Funding the revolution
Julian Assange, the WikiLeaks publisher of state secrets who remains holed up in the embassy of Ecuador in London, has signed on with an Icelandic licensing agent to sell Assange-branded high-end clothing, shoes and various household goods in India and much of Europe, and is negotiating to put his logo on apparel in Japan and the U.S. The agent told The New York Times in October that “WikiLeaks” and “Assange” “can be as big as Coca-Cola.” A 46-page book sets out licensing standards (e.g., no tacky slogans, such as “We Steal Secrets”) and includes the one approved Assange portrait (an “idealized line drawing” of him “gazing soulfully into what is presumably a better future,” wrote the Times).
Things you thought would happen
Britain’s The Guardian reported in October that repairing the “fashion” holes in earlobes is one of the fastest-growing cosmetic procedures in the U.K., as millennial generation radicals tire of their half- to 3/4-inch, see-through lobes. Doctors charge up to $3,000 to remove the entire area around the hole (originally created by stretching the tissue) and connect the healthy parts back so they fuse together. (A Hawaiian man, not currently a patient, supposedly has the largest ear hole, nearly 4 inches in diameter.)
George Byrd IV was charged in September in Middletown, Pennsylvania, with shooting a gun into an occupied structure when he fired a round that accidentally broke a neighbor’s window. Byrd told police that he fired because it was the only way he knew to “unload” the gun. …
Police in Bayonne, France, were contemplating charges in October against Kappa Clinic anesthetist Helga Wauters, 45, after a patient died from an improperly placed breathing tube. Wauters, appearing inebriated, said she requires vodka so that she doesn’t “shake” when she works. …
Lisa Roche, 41, was arrested in Jackson County, Mississippi, in October for allegedly burglarizing students’ cars at East Central High School. She told police she was only searching out “members of ISIS.”
When U.K. newspaper executive Rebekah Brooks was arrested in 2011 in the notorious “News of the World” phone-hacking case, so was her husband. Charles Brooks was ultimately acquitted after convincing a jury that he is “too stupid” to have been part of such a complicated case. However, in October 2014, after Charles petitioned under British acquittal rules to have his legal fees reimbursed, Judge John Saunders turned him down — citing Charles’ admitted stupidity in causing prosecutors to suspect him in the first place. (As Rebekah was being arrested, Charles aroused suspicion by clumsily trying to hide his pornography collection in a parking garage.)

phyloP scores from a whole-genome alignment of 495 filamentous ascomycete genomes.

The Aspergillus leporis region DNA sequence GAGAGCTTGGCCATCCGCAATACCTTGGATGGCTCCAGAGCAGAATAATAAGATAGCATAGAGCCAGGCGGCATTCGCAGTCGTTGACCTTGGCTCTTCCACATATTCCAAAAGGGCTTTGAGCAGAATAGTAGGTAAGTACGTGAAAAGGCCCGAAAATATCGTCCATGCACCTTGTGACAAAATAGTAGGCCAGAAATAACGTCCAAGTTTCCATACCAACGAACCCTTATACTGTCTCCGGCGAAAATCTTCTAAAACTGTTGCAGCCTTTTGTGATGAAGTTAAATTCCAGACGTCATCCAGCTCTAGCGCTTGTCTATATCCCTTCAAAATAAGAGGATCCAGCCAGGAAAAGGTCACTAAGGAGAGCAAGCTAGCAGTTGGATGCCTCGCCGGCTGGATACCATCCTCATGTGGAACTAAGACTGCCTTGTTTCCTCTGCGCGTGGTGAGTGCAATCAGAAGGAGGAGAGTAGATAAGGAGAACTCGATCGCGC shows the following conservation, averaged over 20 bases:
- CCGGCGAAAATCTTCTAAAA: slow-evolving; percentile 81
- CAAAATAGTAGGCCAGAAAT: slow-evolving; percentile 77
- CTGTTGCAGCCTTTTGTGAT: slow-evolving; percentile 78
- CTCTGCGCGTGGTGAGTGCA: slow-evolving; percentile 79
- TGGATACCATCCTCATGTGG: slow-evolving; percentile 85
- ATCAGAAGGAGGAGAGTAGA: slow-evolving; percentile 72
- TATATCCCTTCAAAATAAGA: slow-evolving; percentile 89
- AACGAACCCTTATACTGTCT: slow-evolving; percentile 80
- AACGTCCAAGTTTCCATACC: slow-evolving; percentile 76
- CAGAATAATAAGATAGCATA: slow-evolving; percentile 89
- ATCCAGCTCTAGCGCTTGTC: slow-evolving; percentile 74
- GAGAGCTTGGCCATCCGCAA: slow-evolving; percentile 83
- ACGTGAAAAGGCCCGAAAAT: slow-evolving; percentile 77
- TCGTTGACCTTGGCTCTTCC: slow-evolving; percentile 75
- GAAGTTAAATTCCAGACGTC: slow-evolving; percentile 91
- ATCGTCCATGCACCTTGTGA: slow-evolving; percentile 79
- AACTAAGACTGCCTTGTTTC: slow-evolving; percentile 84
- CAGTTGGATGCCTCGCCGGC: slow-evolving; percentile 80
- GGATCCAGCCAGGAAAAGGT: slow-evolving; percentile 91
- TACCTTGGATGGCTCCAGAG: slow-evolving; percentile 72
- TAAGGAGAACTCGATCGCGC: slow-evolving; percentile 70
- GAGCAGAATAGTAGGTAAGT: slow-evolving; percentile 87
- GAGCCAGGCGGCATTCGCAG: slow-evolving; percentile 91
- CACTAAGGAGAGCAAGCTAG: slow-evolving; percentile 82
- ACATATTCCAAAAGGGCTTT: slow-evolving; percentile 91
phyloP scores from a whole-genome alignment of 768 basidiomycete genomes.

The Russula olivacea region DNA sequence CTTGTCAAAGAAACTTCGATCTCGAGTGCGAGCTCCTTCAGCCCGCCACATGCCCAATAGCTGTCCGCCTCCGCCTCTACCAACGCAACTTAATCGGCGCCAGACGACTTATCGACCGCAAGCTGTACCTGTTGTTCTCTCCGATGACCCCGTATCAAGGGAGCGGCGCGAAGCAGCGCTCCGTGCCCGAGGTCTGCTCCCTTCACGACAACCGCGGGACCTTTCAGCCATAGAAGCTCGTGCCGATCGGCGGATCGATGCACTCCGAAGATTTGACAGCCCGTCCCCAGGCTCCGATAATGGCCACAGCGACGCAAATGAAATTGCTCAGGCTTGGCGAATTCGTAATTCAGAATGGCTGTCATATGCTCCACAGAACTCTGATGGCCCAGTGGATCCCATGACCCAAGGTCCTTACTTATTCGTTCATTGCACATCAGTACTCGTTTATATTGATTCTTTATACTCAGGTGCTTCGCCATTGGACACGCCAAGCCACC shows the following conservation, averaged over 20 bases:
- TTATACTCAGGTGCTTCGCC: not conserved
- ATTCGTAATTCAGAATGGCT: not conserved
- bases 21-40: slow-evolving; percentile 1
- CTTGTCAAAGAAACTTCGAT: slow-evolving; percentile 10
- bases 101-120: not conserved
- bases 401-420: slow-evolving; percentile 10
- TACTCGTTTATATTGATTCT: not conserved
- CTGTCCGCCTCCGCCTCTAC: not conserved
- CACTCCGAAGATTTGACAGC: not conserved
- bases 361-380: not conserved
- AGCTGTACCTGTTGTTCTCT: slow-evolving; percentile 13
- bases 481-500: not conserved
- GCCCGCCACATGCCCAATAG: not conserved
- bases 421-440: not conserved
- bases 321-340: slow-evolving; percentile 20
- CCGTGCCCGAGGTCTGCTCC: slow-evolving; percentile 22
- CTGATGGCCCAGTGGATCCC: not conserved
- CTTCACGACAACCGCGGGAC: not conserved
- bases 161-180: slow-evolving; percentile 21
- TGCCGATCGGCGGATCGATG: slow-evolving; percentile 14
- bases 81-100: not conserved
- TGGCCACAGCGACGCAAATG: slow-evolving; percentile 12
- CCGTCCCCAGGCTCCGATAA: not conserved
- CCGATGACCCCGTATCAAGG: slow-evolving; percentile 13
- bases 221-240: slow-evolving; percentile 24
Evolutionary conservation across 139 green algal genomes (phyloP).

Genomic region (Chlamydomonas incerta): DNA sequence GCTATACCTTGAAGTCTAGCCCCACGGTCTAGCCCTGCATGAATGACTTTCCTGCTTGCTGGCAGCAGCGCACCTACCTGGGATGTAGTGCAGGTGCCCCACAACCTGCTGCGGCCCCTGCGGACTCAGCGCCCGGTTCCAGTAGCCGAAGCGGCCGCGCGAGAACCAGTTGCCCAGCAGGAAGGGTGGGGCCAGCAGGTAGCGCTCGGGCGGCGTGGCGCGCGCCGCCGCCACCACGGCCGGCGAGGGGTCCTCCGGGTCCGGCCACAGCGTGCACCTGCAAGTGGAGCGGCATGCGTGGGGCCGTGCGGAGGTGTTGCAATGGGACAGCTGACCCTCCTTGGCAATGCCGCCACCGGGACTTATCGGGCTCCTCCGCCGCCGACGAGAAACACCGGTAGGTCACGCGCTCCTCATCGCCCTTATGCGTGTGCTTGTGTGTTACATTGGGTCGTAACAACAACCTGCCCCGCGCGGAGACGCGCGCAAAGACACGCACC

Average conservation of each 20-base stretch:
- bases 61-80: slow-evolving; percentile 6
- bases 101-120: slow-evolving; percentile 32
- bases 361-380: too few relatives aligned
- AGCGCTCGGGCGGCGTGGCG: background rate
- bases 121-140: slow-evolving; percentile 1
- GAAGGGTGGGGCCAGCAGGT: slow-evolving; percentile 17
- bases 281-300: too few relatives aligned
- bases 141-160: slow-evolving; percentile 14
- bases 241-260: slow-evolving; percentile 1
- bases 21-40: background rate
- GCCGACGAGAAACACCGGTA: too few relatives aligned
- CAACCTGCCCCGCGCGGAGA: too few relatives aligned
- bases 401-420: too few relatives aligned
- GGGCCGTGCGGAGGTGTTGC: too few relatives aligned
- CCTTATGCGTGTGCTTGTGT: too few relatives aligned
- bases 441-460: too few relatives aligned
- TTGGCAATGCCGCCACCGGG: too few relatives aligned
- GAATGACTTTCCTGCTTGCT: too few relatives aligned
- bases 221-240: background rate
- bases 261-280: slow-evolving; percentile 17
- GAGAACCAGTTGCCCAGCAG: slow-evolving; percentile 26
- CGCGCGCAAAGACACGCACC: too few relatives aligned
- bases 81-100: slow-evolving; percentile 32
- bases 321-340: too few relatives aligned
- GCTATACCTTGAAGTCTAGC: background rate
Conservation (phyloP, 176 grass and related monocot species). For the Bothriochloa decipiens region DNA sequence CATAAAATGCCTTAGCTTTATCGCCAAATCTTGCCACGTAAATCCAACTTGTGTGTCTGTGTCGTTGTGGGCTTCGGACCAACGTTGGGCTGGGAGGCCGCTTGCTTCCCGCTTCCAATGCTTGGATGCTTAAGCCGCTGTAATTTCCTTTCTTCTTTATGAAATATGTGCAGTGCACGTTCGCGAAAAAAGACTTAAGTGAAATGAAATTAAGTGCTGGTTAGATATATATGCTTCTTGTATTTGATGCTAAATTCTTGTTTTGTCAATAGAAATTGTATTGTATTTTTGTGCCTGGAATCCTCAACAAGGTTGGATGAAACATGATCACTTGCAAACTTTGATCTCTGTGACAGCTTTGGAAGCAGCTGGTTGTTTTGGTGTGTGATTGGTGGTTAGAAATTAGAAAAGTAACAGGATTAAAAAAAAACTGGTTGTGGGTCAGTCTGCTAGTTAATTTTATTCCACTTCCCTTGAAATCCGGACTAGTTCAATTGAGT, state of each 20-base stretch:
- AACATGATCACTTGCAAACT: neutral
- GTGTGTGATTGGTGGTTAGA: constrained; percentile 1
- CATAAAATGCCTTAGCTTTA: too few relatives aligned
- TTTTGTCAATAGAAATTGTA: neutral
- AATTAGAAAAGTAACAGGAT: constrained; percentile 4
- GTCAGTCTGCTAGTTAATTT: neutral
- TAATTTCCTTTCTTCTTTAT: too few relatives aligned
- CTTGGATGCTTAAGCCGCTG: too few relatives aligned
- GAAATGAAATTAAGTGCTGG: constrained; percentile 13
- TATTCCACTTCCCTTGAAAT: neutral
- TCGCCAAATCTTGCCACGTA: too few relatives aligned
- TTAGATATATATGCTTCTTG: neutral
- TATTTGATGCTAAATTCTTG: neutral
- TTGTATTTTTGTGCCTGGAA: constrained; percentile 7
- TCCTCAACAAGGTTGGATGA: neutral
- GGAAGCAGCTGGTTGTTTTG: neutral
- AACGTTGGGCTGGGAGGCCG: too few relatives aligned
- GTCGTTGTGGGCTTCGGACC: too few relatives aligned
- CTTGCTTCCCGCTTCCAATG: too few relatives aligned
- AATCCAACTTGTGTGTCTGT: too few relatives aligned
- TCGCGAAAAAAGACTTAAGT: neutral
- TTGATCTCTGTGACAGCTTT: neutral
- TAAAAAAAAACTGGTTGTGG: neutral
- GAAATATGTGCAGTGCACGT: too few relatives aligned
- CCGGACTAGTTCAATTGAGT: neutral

A man named John Thornton was arrested in October after, for some reason, grabbing a mop from an employee at the Double Tree Hotel in Bristol, Connecticut, and (according to the police report) “aggressive(ly)” mopping the floor in a threatening manner, backing the employee into a corner and mopping over her shoes.
Latest religious messages
Ernest Angley, 93, is the latest televangelist to see his empire challenged — following his July denial (from the pulpit of his Grace Cathedral in Cuyahoga Falls, Ohio) that he is homosexual and that he inappropriately touched some parishioners, as they have claimed. However, Angley freely revealed an intense interest in vasectomies — that he had long encouraged his flock not to bring offspring into this troubled world. Of young men, Angley said, “Sure, I’d have them uncover themselves (during vasectomy counseling), but I did not handle them at all. … I would look at them, their privates….” A once-prominent Angley insider said the “prophet” “doesn’t want people to have kids because it would take their time and money away from (the church).”
South Carolina is one of at least 20 states to have enacted “stand your ground” defenses for use of deadly force, but prosecutors in Charleston are refusing to recognize it in one logical category — “standing your ground” in the home against life-threatening assaults by one’s spouse. The legislative history of the South Carolina law, and a recent state Supreme Court decision, show (said a prosecutor) that it was to be used only against intruders and not against people with a right to be there, even to ward off a vicious assault by, for example, a husband against a wife. CV
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